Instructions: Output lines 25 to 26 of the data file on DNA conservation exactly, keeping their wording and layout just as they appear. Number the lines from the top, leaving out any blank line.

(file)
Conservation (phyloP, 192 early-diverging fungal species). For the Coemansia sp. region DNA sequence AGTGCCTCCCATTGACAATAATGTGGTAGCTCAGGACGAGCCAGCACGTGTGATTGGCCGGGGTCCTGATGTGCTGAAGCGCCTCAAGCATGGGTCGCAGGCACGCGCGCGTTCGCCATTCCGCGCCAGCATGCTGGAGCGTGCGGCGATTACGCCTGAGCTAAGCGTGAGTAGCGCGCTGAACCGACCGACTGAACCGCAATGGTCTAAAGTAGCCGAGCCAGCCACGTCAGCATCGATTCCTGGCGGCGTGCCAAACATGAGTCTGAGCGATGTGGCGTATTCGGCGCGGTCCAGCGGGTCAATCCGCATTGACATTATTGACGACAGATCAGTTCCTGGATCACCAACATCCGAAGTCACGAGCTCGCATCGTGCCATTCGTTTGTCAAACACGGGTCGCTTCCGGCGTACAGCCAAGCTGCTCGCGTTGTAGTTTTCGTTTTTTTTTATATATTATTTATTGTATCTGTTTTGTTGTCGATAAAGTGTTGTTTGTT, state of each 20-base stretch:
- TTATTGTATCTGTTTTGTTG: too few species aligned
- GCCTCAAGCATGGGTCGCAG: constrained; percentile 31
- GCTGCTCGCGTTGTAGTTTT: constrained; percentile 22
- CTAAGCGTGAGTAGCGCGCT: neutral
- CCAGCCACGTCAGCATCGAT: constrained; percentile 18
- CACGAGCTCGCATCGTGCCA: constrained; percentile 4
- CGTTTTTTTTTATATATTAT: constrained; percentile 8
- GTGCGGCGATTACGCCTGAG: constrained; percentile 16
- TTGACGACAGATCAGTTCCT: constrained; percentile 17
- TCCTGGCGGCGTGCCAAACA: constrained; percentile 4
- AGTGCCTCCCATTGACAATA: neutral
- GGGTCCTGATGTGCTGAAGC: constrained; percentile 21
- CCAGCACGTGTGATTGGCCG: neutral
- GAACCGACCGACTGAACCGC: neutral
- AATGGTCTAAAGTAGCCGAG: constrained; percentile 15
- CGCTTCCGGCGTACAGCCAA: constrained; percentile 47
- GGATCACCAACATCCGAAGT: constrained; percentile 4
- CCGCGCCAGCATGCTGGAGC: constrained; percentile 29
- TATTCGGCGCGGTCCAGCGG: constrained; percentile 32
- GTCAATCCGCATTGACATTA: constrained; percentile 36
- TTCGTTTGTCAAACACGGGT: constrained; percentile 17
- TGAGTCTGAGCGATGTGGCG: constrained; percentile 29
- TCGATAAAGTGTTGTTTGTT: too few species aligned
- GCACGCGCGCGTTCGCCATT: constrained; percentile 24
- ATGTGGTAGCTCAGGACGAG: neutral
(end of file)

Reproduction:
- GCACGCGCGCGTTCGCCATT: constrained; percentile 24
- ATGTGGTAGCTCAGGACGAG: neutral